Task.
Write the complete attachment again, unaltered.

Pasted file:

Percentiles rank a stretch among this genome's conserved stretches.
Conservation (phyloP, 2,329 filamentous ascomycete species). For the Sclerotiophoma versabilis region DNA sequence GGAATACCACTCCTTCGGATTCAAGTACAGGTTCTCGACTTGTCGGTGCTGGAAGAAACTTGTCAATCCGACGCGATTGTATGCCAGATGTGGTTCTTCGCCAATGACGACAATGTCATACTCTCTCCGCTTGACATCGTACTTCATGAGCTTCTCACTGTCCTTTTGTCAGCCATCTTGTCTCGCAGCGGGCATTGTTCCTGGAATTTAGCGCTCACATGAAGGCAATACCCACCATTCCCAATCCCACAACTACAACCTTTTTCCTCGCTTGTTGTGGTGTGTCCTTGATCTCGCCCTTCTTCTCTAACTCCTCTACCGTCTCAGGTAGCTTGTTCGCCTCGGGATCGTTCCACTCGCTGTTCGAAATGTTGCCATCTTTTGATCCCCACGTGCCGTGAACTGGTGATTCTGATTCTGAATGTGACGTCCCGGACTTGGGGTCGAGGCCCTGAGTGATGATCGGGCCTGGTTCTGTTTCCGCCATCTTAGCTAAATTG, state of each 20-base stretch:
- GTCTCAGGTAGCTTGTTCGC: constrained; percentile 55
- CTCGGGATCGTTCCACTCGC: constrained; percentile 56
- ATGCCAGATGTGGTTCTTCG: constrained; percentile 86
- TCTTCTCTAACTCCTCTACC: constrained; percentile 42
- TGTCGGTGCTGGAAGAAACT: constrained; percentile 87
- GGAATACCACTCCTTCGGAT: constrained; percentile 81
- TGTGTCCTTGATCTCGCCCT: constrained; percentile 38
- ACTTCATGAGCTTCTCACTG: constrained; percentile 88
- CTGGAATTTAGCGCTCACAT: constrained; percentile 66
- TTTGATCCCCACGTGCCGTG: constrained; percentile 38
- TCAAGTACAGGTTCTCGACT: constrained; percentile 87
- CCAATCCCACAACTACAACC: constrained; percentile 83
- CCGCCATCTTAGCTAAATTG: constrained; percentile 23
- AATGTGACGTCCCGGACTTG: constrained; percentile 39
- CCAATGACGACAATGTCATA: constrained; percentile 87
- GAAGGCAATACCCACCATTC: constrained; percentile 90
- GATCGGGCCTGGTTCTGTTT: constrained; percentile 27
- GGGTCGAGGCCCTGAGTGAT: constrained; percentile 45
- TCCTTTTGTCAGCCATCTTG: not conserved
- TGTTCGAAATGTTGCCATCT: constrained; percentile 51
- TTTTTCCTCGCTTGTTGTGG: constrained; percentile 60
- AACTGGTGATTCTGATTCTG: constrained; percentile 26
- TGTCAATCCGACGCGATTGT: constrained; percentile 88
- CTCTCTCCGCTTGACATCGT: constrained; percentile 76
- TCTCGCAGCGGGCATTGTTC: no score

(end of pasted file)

Percentiles rank a stretch among this genome's conserved stretches.
Conservation (phyloP, 2,329 filamentous ascomycete species). For the Sclerotiophoma versabilis region DNA sequence GGAATACCACTCCTTCGGATTCAAGTACAGGTTCTCGACTTGTCGGTGCTGGAAGAAACTTGTCAATCCGACGCGATTGTATGCCAGATGTGGTTCTTCGCCAATGACGACAATGTCATACTCTCTCCGCTTGACATCGTACTTCATGAGCTTCTCACTGTCCTTTTGTCAGCCATCTTGTCTCGCAGCGGGCATTGTTCCTGGAATTTAGCGCTCACATGAAGGCAATACCCACCATTCCCAATCCCACAACTACAACCTTTTTCCTCGCTTGTTGTGGTGTGTCCTTGATCTCGCCCTTCTTCTCTAACTCCTCTACCGTCTCAGGTAGCTTGTTCGCCTCGGGATCGTTCCACTCGCTGTTCGAAATGTTGCCATCTTTTGATCCCCACGTGCCGTGAACTGGTGATTCTGATTCTGAATGTGACGTCCCGGACTTGGGGTCGAGGCCCTGAGTGATGATCGGGCCTGGTTCTGTTTCCGCCATCTTAGCTAAATTG, state of each 20-base stretch:
- GTCTCAGGTAGCTTGTTCGC: constrained; percentile 55
- CTCGGGATCGTTCCACTCGC: constrained; percentile 56
- ATGCCAGATGTGGTTCTTCG: constrained; percentile 86
- TCTTCTCTAACTCCTCTACC: constrained; percentile 42
- TGTCGGTGCTGGAAGAAACT: constrained; percentile 87
- GGAATACCACTCCTTCGGAT: constrained; percentile 81
- TGTGTCCTTGATCTCGCCCT: constrained; percentile 38
- ACTTCATGAGCTTCTCACTG: constrained; percentile 88
- CTGGAATTTAGCGCTCACAT: constrained; percentile 66
- TTTGATCCCCACGTGCCGTG: constrained; percentile 38
- TCAAGTACAGGTTCTCGACT: constrained; percentile 87
- CCAATCCCACAACTACAACC: constrained; percentile 83
- CCGCCATCTTAGCTAAATTG: constrained; percentile 23
- AATGTGACGTCCCGGACTTG: constrained; percentile 39
- CCAATGACGACAATGTCATA: constrained; percentile 87
- GAAGGCAATACCCACCATTC: constrained; percentile 90
- GATCGGGCCTGGTTCTGTTT: constrained; percentile 27
- GGGTCGAGGCCCTGAGTGAT: constrained; percentile 45
- TCCTTTTGTCAGCCATCTTG: not conserved
- TGTTCGAAATGTTGCCATCT: constrained; percentile 51
- TTTTTCCTCGCTTGTTGTGG: constrained; percentile 60
- AACTGGTGATTCTGATTCTG: constrained; percentile 26
- TGTCAATCCGACGCGATTGT: constrained; percentile 88
- CTCTCTCCGCTTGACATCGT: constrained; percentile 76
- TCTCGCAGCGGGCATTGTTC: no score